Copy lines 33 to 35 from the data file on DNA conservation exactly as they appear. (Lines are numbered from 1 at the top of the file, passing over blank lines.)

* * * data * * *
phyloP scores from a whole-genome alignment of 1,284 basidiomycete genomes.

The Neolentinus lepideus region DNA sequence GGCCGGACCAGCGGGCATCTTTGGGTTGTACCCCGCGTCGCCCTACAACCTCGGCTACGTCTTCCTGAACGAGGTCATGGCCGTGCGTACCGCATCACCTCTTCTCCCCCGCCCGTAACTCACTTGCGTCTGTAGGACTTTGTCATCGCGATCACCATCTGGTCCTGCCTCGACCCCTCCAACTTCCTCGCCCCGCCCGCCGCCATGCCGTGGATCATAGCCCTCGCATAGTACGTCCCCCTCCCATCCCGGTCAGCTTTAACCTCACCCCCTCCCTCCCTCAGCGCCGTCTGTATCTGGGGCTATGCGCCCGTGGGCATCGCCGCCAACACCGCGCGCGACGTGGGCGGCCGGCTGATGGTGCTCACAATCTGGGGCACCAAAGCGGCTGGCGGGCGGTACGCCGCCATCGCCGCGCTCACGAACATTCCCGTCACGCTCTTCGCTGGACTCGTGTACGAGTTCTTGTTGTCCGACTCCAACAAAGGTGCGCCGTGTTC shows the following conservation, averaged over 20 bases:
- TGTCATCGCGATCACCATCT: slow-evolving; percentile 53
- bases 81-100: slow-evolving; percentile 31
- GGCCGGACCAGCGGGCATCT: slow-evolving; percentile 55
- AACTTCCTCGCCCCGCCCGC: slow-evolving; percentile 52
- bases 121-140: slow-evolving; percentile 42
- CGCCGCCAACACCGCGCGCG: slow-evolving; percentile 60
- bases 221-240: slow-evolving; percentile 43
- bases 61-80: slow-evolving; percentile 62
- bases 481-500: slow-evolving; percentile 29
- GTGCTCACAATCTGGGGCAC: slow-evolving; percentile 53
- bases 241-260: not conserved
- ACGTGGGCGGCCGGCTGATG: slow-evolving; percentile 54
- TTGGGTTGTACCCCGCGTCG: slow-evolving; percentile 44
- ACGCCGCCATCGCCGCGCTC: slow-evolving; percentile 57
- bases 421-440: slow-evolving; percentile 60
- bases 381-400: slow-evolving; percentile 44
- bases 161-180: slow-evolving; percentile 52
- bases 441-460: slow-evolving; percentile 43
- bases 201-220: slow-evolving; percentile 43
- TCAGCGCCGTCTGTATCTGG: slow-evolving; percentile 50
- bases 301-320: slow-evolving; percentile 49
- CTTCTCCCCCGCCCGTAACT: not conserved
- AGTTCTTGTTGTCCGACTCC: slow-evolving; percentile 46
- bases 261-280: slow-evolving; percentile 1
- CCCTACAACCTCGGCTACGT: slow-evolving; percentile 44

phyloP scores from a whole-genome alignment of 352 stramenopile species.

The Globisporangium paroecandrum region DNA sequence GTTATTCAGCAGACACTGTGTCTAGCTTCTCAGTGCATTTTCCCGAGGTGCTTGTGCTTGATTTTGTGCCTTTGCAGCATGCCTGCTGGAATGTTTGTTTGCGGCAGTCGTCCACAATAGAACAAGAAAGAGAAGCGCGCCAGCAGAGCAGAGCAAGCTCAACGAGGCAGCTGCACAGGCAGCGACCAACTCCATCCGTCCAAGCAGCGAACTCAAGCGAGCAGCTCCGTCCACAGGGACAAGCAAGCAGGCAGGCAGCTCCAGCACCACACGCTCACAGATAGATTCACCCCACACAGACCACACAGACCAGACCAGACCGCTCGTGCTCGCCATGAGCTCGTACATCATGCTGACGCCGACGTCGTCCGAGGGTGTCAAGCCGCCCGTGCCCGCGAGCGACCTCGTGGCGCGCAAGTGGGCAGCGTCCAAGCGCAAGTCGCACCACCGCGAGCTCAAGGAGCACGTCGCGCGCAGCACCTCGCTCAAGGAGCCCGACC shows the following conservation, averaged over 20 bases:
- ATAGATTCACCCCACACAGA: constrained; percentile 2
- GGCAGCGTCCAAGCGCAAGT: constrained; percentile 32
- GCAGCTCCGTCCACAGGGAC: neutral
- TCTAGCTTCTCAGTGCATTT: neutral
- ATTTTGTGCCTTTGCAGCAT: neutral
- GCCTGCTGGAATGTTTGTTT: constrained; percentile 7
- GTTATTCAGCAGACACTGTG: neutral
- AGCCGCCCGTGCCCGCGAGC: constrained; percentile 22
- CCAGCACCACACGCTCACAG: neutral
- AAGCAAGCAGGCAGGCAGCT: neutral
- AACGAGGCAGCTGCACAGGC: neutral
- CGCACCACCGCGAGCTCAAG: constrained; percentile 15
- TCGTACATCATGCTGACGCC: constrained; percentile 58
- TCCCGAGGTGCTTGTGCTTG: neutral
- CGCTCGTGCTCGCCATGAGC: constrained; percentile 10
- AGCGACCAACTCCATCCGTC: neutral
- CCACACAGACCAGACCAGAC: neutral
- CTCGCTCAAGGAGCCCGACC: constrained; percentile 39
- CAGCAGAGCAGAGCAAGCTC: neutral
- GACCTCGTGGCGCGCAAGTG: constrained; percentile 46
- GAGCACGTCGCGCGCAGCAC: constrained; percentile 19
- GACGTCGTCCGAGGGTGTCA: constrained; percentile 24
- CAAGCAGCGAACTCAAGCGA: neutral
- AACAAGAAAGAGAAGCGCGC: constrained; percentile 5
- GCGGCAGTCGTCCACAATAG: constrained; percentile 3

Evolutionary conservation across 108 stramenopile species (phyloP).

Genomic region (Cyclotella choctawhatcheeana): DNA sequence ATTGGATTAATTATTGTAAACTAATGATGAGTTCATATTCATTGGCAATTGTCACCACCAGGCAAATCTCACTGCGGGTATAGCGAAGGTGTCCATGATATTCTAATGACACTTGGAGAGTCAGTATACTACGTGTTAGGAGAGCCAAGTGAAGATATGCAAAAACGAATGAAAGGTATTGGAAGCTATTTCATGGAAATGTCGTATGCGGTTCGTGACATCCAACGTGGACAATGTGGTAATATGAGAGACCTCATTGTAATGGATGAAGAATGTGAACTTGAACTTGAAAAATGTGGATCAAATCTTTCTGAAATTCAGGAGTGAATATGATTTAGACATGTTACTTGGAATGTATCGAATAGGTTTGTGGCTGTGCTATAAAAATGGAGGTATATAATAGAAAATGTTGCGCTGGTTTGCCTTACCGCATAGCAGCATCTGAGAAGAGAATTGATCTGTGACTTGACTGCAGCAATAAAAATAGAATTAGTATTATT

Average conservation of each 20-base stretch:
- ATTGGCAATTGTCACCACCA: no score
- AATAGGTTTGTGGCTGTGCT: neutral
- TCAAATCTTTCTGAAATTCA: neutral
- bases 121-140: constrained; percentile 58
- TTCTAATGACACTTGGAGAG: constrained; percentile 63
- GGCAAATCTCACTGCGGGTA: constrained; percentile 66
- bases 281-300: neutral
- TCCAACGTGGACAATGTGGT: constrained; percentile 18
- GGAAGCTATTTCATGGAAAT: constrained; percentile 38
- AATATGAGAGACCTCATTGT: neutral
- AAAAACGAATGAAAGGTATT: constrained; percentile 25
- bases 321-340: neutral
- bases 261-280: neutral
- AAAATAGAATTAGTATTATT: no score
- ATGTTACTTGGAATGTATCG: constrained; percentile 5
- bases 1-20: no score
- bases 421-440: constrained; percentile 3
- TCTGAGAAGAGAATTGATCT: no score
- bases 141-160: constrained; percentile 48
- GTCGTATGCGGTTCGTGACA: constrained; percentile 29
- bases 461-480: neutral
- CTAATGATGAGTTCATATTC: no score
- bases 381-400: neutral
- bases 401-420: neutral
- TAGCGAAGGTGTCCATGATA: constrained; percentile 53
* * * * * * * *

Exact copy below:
- TCTAGCTTCTCAGTGCATTT: neutral
- ATTTTGTGCCTTTGCAGCAT: neutral
- GCCTGCTGGAATGTTTGTTT: constrained; percentile 7